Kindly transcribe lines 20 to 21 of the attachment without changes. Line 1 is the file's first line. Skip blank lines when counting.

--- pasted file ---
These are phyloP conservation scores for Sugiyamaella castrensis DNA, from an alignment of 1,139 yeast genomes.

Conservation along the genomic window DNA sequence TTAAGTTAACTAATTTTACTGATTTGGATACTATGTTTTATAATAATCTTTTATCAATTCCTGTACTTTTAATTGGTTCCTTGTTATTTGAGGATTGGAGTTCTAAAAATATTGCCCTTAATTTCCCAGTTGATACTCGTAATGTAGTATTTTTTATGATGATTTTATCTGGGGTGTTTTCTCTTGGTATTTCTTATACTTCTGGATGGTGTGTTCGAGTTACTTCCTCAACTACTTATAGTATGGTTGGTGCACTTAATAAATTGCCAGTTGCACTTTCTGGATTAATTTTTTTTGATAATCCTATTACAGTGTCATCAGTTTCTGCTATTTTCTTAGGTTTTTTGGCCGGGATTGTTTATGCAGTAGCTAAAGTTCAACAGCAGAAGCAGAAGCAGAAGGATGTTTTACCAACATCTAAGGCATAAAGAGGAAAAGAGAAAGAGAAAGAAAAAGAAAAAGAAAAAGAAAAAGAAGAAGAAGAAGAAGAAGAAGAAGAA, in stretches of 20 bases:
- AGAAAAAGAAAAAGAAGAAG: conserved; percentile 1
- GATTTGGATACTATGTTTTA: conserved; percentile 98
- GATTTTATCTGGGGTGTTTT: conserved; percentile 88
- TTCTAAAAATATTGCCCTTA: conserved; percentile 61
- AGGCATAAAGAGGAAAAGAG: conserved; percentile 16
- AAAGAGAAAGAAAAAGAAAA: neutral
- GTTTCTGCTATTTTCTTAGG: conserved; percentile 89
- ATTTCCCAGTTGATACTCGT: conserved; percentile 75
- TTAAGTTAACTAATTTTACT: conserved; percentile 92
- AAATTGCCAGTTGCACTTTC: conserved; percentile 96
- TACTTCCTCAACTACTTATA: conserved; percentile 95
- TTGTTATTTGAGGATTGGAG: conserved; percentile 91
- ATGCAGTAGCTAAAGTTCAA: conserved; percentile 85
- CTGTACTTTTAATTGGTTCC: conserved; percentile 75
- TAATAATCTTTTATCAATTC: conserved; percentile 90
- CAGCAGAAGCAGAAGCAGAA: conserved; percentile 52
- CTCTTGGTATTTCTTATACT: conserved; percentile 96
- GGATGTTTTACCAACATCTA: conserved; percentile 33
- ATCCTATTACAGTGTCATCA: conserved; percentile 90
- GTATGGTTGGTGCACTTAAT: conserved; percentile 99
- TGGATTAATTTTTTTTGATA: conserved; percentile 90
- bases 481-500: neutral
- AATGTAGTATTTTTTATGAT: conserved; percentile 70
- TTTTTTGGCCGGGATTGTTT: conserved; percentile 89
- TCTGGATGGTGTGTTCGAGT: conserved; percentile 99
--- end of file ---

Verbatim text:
- GGATGTTTTACCAACATCTA: conserved; percentile 33
- ATCCTATTACAGTGTCATCA: conserved; percentile 90